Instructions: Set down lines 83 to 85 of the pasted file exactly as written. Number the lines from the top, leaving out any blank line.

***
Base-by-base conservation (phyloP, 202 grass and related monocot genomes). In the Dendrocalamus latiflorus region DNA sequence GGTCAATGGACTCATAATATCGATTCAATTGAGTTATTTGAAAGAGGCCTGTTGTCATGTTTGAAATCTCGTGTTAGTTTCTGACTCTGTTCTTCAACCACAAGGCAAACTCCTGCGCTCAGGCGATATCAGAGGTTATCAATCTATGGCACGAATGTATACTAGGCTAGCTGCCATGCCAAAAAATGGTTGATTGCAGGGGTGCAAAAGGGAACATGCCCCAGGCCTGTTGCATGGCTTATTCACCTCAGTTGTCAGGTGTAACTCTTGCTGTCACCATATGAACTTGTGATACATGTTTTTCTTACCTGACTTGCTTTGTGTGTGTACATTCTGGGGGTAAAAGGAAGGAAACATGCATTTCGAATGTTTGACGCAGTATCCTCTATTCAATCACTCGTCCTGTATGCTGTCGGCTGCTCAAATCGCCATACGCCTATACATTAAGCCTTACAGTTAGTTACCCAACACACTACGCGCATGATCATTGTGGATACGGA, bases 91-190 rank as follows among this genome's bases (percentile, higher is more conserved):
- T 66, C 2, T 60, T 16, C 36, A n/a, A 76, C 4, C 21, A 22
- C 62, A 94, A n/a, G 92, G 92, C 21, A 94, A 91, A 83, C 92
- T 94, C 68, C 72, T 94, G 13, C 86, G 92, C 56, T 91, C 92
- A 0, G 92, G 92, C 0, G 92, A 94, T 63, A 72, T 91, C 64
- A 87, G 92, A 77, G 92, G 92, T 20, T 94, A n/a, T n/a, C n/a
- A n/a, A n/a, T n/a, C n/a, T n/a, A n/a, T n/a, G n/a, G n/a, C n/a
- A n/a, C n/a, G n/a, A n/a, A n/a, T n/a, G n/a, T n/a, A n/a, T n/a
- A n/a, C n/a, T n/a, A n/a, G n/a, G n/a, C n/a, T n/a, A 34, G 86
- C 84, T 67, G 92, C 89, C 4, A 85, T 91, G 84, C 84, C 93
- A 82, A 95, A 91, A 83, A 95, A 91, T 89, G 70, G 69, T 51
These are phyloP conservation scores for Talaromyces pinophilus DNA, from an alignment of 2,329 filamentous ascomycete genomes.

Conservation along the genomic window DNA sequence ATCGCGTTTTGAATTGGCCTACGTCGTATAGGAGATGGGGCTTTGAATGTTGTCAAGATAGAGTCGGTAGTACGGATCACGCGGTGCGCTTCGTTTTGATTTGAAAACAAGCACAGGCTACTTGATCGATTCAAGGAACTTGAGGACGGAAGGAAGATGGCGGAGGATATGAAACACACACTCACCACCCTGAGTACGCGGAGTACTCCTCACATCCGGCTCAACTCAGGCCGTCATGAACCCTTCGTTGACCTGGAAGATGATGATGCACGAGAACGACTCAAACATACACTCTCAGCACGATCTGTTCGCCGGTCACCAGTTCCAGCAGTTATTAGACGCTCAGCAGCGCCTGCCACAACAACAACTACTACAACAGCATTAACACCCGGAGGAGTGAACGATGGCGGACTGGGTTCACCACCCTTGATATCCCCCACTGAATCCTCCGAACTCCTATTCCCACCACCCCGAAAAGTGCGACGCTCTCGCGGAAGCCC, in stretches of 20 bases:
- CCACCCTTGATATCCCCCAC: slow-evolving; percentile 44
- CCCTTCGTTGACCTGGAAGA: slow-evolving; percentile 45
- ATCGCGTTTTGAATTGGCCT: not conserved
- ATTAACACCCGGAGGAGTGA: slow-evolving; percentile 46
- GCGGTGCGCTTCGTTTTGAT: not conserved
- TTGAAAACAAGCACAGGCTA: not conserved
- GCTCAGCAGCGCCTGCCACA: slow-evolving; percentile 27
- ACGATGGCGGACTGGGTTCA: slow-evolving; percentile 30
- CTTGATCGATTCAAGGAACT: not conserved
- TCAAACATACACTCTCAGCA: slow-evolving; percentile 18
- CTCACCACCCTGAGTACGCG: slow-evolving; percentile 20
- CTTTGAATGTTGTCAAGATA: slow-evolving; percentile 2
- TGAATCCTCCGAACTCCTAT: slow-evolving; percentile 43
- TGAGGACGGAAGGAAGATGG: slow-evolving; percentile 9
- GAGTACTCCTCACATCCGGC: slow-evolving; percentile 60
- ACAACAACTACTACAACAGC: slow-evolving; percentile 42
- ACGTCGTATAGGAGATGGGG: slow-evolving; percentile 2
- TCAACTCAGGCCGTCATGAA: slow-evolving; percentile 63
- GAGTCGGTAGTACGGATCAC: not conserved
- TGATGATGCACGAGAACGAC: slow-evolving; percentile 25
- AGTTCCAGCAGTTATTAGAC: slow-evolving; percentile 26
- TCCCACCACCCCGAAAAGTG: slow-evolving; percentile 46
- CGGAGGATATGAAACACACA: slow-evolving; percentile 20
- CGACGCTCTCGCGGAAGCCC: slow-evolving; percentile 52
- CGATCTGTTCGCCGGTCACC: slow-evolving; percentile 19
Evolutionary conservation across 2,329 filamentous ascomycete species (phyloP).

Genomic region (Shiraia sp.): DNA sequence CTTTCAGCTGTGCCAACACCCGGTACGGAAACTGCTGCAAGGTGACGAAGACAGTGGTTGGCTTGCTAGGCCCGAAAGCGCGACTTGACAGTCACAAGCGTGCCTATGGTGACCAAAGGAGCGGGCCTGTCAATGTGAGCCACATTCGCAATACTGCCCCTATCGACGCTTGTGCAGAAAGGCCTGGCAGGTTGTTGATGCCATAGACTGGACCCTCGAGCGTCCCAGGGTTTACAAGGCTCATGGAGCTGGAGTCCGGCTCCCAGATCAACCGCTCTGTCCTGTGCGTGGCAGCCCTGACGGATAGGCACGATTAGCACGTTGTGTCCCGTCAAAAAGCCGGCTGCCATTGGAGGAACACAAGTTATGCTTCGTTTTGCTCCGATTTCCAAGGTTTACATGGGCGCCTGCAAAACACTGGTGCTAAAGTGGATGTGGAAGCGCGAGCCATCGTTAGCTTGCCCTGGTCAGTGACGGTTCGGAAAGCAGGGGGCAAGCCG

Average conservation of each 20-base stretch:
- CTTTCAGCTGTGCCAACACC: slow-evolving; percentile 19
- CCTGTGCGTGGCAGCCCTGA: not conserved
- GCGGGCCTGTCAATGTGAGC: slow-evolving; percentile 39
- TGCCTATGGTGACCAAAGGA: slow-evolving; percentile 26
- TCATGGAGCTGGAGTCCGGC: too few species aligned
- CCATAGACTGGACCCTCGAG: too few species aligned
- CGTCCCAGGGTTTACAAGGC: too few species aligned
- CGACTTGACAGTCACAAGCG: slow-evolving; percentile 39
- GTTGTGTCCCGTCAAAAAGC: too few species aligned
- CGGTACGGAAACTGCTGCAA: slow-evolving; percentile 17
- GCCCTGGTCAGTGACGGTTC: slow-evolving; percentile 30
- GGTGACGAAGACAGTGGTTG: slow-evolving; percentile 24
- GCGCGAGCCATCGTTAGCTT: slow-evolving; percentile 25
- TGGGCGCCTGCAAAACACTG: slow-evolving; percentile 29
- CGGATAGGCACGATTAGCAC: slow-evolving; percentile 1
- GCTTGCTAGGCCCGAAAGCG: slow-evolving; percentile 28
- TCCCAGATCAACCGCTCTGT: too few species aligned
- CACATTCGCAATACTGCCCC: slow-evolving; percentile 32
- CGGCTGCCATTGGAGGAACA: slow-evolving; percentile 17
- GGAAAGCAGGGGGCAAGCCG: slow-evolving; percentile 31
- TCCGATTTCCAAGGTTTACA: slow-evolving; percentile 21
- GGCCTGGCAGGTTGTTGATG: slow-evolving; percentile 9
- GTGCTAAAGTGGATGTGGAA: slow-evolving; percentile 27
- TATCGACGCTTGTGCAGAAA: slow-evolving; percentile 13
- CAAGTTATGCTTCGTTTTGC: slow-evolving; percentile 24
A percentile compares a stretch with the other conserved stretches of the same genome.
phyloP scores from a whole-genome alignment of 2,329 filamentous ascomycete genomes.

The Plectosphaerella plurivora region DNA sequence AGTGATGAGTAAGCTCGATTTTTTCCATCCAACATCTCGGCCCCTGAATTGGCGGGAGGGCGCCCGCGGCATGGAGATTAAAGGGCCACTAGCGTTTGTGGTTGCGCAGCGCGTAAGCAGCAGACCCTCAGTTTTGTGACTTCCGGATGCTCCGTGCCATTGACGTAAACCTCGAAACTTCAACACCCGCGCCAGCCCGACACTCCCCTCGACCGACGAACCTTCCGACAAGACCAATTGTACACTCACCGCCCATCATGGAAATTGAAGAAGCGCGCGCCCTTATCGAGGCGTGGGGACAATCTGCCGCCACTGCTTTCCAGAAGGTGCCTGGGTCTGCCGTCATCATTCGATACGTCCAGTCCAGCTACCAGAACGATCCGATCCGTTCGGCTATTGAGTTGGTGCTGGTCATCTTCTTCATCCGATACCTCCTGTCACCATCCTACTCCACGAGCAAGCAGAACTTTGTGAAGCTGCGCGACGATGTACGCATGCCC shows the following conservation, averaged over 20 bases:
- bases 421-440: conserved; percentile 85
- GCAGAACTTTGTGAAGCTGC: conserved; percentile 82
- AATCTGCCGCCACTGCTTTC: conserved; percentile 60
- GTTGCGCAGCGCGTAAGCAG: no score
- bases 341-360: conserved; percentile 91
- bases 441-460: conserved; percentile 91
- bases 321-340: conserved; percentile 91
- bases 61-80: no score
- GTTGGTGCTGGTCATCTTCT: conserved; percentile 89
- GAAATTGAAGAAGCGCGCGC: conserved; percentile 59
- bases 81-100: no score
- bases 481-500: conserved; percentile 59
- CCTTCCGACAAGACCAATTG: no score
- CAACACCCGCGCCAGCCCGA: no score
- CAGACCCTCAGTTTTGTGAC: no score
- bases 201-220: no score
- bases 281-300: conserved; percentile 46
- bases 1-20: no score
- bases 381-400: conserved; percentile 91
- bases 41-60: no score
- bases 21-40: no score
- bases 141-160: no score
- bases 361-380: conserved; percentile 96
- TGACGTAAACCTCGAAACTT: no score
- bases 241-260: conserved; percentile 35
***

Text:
- CAACACCCGCGCCAGCCCGA: no score
- CAGACCCTCAGTTTTGTGAC: no score
- bases 201-220: no score